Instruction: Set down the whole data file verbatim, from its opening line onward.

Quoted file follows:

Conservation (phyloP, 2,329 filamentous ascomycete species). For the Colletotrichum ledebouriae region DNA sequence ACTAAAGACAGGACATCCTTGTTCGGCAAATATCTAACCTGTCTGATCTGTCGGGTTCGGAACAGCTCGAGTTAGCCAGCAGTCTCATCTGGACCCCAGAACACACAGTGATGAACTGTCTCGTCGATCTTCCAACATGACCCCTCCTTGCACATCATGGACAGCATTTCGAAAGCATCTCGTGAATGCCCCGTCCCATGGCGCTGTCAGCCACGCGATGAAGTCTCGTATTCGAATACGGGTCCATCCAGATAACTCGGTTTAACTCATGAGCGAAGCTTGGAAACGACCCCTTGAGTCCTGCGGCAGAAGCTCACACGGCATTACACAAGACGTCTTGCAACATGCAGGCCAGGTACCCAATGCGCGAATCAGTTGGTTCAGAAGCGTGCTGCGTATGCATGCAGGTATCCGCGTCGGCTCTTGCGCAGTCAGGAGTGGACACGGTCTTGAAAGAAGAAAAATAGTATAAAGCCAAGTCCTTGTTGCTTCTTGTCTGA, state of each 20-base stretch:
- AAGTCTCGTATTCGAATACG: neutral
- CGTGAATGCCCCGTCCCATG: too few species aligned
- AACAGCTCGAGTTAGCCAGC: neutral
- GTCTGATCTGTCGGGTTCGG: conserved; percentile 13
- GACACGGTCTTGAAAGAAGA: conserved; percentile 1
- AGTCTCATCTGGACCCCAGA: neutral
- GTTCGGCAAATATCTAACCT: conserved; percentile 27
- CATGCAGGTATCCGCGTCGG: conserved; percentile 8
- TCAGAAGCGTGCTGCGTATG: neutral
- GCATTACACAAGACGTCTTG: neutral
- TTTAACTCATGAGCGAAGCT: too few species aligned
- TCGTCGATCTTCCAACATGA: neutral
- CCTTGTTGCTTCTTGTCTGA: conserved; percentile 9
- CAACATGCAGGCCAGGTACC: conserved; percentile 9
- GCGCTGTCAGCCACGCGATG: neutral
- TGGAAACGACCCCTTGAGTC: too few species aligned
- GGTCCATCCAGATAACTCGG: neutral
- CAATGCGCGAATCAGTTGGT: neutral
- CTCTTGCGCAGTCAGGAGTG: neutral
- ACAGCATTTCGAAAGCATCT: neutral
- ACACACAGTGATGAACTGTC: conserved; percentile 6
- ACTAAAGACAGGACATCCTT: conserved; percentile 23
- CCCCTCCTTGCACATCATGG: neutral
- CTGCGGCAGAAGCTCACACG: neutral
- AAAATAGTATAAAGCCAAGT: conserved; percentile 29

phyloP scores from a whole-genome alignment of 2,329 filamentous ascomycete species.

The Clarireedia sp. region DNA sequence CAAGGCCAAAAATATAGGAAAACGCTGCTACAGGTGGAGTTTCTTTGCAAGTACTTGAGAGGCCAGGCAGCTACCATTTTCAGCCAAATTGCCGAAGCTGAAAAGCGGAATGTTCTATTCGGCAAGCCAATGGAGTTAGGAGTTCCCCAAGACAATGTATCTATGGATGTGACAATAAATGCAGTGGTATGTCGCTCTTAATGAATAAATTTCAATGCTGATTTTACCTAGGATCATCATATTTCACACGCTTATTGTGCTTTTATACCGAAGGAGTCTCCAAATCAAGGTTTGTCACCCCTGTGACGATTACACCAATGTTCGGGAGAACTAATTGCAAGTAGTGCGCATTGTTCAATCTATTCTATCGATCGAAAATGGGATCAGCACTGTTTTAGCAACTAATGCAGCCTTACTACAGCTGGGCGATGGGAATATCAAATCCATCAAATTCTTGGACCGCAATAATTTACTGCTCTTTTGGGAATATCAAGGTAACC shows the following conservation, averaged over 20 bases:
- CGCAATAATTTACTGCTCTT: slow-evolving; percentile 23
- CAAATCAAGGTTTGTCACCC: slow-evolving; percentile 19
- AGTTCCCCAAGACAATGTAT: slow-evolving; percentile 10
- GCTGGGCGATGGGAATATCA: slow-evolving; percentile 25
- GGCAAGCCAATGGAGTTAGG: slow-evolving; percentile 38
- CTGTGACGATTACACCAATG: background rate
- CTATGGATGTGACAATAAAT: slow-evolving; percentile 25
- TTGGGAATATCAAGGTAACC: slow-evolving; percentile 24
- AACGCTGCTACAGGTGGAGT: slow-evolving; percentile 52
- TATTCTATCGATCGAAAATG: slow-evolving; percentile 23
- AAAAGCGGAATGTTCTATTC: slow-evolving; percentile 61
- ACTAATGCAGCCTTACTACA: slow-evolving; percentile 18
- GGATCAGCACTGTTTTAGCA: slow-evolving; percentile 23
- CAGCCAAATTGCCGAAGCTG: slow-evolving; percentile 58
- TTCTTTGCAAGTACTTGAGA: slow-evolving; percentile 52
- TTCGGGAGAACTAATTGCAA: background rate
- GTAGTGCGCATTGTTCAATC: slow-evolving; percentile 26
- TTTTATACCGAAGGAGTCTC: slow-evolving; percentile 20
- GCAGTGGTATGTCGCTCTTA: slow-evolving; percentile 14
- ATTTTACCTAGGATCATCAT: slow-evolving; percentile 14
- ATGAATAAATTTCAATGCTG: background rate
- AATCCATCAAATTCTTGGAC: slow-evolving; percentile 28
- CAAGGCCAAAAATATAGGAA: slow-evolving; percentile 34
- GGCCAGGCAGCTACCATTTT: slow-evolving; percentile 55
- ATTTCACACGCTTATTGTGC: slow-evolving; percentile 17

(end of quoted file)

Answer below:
Conservation (phyloP, 2,329 filamentous ascomycete species). For the Colletotrichum ledebouriae region DNA sequence ACTAAAGACAGGACATCCTTGTTCGGCAAATATCTAACCTGTCTGATCTGTCGGGTTCGGAACAGCTCGAGTTAGCCAGCAGTCTCATCTGGACCCCAGAACACACAGTGATGAACTGTCTCGTCGATCTTCCAACATGACCCCTCCTTGCACATCATGGACAGCATTTCGAAAGCATCTCGTGAATGCCCCGTCCCATGGCGCTGTCAGCCACGCGATGAAGTCTCGTATTCGAATACGGGTCCATCCAGATAACTCGGTTTAACTCATGAGCGAAGCTTGGAAACGACCCCTTGAGTCCTGCGGCAGAAGCTCACACGGCATTACACAAGACGTCTTGCAACATGCAGGCCAGGTACCCAATGCGCGAATCAGTTGGTTCAGAAGCGTGCTGCGTATGCATGCAGGTATCCGCGTCGGCTCTTGCGCAGTCAGGAGTGGACACGGTCTTGAAAGAAGAAAAATAGTATAAAGCCAAGTCCTTGTTGCTTCTTGTCTGA, state of each 20-base stretch:
- AAGTCTCGTATTCGAATACG: neutral
- CGTGAATGCCCCGTCCCATG: too few species aligned
- AACAGCTCGAGTTAGCCAGC: neutral
- GTCTGATCTGTCGGGTTCGG: conserved; percentile 13
- GACACGGTCTTGAAAGAAGA: conserved; percentile 1
- AGTCTCATCTGGACCCCAGA: neutral
- GTTCGGCAAATATCTAACCT: conserved; percentile 27
- CATGCAGGTATCCGCGTCGG: conserved; percentile 8
- TCAGAAGCGTGCTGCGTATG: neutral
- GCATTACACAAGACGTCTTG: neutral
- TTTAACTCATGAGCGAAGCT: too few species aligned
- TCGTCGATCTTCCAACATGA: neutral
- CCTTGTTGCTTCTTGTCTGA: conserved; percentile 9
- CAACATGCAGGCCAGGTACC: conserved; percentile 9
- GCGCTGTCAGCCACGCGATG: neutral
- TGGAAACGACCCCTTGAGTC: too few species aligned
- GGTCCATCCAGATAACTCGG: neutral
- CAATGCGCGAATCAGTTGGT: neutral
- CTCTTGCGCAGTCAGGAGTG: neutral
- ACAGCATTTCGAAAGCATCT: neutral
- ACACACAGTGATGAACTGTC: conserved; percentile 6
- ACTAAAGACAGGACATCCTT: conserved; percentile 23
- CCCCTCCTTGCACATCATGG: neutral
- CTGCGGCAGAAGCTCACACG: neutral
- AAAATAGTATAAAGCCAAGT: conserved; percentile 29

phyloP scores from a whole-genome alignment of 2,329 filamentous ascomycete species.

The Clarireedia sp. region DNA sequence CAAGGCCAAAAATATAGGAAAACGCTGCTACAGGTGGAGTTTCTTTGCAAGTACTTGAGAGGCCAGGCAGCTACCATTTTCAGCCAAATTGCCGAAGCTGAAAAGCGGAATGTTCTATTCGGCAAGCCAATGGAGTTAGGAGTTCCCCAAGACAATGTATCTATGGATGTGACAATAAATGCAGTGGTATGTCGCTCTTAATGAATAAATTTCAATGCTGATTTTACCTAGGATCATCATATTTCACACGCTTATTGTGCTTTTATACCGAAGGAGTCTCCAAATCAAGGTTTGTCACCCCTGTGACGATTACACCAATGTTCGGGAGAACTAATTGCAAGTAGTGCGCATTGTTCAATCTATTCTATCGATCGAAAATGGGATCAGCACTGTTTTAGCAACTAATGCAGCCTTACTACAGCTGGGCGATGGGAATATCAAATCCATCAAATTCTTGGACCGCAATAATTTACTGCTCTTTTGGGAATATCAAGGTAACC shows the following conservation, averaged over 20 bases:
- CGCAATAATTTACTGCTCTT: slow-evolving; percentile 23
- CAAATCAAGGTTTGTCACCC: slow-evolving; percentile 19
- AGTTCCCCAAGACAATGTAT: slow-evolving; percentile 10
- GCTGGGCGATGGGAATATCA: slow-evolving; percentile 25
- GGCAAGCCAATGGAGTTAGG: slow-evolving; percentile 38
- CTGTGACGATTACACCAATG: background rate
- CTATGGATGTGACAATAAAT: slow-evolving; percentile 25
- TTGGGAATATCAAGGTAACC: slow-evolving; percentile 24
- AACGCTGCTACAGGTGGAGT: slow-evolving; percentile 52
- TATTCTATCGATCGAAAATG: slow-evolving; percentile 23
- AAAAGCGGAATGTTCTATTC: slow-evolving; percentile 61
- ACTAATGCAGCCTTACTACA: slow-evolving; percentile 18
- GGATCAGCACTGTTTTAGCA: slow-evolving; percentile 23
- CAGCCAAATTGCCGAAGCTG: slow-evolving; percentile 58
- TTCTTTGCAAGTACTTGAGA: slow-evolving; percentile 52
- TTCGGGAGAACTAATTGCAA: background rate
- GTAGTGCGCATTGTTCAATC: slow-evolving; percentile 26
- TTTTATACCGAAGGAGTCTC: slow-evolving; percentile 20
- GCAGTGGTATGTCGCTCTTA: slow-evolving; percentile 14
- ATTTTACCTAGGATCATCAT: slow-evolving; percentile 14
- ATGAATAAATTTCAATGCTG: background rate
- AATCCATCAAATTCTTGGAC: slow-evolving; percentile 28
- CAAGGCCAAAAATATAGGAA: slow-evolving; percentile 34
- GGCCAGGCAGCTACCATTTT: slow-evolving; percentile 55
- ATTTCACACGCTTATTGTGC: slow-evolving; percentile 17